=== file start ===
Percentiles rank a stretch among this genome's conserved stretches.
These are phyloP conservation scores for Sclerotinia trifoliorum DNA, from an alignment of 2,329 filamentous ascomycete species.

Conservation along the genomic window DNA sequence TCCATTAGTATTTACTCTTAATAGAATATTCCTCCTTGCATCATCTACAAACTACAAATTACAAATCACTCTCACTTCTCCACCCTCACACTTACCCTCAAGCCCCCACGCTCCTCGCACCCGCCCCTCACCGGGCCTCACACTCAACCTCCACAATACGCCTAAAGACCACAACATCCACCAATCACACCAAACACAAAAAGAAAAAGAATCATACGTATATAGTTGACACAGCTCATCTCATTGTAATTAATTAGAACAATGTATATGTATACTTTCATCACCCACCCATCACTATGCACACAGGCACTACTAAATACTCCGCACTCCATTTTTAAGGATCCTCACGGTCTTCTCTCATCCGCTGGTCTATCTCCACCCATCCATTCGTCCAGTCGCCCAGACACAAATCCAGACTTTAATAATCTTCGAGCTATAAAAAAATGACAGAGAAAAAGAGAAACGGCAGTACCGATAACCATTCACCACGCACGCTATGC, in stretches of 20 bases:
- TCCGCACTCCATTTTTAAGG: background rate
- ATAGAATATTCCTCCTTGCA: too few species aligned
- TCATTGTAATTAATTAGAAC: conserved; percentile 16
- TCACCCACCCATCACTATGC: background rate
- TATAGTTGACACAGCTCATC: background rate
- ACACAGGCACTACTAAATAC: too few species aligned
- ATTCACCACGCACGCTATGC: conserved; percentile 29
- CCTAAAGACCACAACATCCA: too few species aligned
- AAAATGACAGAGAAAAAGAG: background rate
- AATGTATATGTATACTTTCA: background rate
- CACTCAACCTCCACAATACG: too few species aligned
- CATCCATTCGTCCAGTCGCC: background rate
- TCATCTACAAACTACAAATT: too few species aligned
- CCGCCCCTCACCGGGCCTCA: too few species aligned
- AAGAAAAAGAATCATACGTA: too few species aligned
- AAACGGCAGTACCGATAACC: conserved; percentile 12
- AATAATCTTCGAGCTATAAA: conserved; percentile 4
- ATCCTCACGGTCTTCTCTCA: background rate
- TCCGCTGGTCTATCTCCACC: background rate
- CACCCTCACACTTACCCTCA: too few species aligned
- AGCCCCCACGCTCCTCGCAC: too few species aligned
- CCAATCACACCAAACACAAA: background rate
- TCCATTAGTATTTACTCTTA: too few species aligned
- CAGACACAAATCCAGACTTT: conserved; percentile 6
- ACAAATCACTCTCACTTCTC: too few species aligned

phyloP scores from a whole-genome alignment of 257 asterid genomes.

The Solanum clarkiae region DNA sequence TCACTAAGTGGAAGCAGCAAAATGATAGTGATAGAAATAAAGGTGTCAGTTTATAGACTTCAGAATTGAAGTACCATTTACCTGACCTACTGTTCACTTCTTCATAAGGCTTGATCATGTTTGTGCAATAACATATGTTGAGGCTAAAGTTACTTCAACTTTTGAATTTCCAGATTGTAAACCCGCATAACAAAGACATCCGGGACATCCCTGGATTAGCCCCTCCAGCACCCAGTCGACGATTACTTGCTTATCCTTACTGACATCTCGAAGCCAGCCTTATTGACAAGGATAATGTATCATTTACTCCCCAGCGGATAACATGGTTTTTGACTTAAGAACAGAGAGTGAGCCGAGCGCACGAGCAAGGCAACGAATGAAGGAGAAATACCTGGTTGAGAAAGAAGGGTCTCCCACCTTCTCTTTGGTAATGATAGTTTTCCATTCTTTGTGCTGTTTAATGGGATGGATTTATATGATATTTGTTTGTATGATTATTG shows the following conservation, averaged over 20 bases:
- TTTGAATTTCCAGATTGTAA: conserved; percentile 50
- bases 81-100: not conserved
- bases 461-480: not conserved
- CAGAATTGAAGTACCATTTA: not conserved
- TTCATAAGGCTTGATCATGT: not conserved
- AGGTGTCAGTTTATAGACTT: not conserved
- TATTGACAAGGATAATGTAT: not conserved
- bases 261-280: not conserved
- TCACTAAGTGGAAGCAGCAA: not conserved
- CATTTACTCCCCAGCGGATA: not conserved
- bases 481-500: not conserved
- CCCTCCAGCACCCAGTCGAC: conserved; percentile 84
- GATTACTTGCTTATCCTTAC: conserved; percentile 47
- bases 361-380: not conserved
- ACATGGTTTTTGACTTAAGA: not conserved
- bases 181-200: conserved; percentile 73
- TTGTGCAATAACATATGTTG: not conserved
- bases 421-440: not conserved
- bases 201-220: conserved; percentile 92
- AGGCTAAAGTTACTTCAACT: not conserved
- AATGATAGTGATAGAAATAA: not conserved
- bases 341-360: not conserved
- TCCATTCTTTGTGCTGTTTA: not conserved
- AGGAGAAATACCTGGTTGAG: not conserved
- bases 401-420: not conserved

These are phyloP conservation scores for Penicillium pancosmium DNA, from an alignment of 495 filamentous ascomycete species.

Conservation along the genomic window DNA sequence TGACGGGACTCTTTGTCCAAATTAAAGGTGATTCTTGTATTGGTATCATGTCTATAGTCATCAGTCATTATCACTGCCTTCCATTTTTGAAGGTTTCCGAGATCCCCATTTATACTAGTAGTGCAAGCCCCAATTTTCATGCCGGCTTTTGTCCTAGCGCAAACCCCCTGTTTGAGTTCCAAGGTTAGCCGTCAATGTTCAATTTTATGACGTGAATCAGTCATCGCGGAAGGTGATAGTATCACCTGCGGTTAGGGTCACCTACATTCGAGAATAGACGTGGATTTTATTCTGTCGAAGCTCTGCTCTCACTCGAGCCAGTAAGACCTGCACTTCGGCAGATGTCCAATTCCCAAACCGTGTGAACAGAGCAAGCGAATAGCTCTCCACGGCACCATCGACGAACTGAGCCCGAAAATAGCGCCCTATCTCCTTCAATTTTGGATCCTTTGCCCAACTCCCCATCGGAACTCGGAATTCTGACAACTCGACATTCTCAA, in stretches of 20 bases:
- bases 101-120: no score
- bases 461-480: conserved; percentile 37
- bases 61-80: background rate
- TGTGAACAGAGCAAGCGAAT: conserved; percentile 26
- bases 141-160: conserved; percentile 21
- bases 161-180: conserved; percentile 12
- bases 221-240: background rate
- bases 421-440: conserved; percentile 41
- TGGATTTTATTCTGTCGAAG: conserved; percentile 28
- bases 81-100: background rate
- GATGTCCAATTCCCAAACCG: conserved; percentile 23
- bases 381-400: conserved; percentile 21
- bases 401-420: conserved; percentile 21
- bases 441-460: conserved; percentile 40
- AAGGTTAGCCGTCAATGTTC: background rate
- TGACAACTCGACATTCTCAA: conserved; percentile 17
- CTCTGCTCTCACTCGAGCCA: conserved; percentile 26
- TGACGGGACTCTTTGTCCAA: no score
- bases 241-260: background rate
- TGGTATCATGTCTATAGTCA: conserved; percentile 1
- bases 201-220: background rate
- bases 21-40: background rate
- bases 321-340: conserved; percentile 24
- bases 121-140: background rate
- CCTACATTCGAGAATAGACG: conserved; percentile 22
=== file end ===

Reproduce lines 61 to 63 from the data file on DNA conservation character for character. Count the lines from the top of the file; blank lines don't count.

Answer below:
- TGTGAACAGAGCAAGCGAAT: conserved; percentile 26
- bases 141-160: conserved; percentile 21
- bases 161-180: conserved; percentile 12